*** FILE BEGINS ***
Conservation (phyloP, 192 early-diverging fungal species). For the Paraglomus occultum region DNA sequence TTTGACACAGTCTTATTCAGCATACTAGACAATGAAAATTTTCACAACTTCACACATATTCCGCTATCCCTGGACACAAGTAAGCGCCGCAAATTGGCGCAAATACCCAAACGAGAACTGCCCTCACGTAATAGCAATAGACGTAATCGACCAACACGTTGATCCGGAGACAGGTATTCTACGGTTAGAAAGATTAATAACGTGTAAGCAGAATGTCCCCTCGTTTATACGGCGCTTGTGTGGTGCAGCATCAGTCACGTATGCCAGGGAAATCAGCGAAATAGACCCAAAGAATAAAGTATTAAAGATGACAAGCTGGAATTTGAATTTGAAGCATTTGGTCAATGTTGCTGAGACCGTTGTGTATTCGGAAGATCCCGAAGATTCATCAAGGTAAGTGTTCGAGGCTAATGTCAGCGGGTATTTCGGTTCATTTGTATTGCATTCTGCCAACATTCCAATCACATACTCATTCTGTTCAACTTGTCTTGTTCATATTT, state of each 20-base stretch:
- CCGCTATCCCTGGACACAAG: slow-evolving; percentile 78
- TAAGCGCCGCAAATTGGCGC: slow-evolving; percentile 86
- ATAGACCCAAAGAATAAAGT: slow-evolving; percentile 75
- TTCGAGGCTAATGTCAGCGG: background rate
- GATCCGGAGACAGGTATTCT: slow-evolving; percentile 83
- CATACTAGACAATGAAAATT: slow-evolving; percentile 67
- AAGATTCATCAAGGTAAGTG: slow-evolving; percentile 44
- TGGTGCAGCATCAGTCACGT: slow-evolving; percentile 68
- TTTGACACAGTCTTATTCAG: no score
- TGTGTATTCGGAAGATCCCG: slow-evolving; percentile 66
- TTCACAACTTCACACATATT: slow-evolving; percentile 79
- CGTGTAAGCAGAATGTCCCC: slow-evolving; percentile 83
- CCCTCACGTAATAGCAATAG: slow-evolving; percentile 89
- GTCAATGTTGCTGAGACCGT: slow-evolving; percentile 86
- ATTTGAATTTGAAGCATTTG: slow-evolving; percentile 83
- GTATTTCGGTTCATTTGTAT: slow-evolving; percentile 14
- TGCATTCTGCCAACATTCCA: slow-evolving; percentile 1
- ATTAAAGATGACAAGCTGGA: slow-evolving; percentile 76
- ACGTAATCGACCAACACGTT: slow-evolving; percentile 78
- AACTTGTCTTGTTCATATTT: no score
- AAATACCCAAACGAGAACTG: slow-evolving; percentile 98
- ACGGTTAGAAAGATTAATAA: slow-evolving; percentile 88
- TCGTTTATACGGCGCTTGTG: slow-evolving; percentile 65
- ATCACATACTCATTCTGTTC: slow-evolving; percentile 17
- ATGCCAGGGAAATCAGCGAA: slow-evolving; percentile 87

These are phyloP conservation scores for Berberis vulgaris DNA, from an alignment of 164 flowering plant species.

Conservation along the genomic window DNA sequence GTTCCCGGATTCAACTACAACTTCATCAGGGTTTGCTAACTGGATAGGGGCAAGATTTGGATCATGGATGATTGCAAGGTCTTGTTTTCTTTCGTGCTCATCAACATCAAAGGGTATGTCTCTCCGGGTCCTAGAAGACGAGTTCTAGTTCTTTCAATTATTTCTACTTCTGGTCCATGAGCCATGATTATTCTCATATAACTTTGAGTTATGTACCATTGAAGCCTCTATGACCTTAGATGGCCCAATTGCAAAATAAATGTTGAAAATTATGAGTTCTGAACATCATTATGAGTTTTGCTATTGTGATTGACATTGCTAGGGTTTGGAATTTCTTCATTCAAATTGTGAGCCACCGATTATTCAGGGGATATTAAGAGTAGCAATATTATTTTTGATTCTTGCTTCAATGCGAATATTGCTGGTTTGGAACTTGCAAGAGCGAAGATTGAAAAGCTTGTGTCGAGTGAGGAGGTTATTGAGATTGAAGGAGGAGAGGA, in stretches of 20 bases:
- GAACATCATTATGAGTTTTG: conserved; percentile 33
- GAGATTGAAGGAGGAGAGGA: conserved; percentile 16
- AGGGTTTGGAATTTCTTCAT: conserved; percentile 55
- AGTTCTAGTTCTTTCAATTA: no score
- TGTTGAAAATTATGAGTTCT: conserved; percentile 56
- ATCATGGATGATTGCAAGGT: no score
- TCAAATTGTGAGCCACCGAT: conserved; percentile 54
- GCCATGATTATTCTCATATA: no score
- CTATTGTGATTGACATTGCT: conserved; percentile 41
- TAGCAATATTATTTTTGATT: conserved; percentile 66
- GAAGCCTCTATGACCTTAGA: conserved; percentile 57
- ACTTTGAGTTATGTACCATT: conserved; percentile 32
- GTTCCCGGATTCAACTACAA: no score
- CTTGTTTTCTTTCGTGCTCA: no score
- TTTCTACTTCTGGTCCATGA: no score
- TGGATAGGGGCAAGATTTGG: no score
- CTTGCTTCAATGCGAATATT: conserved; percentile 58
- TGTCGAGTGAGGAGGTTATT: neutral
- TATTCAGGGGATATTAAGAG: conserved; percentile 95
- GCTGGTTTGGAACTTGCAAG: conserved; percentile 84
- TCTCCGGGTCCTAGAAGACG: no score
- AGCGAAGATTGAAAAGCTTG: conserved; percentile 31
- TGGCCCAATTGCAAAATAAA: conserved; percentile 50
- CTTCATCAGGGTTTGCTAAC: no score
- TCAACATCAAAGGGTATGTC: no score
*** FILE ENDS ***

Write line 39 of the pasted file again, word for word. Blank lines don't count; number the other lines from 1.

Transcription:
- GAAGCCTCTATGACCTTAGA: conserved; percentile 57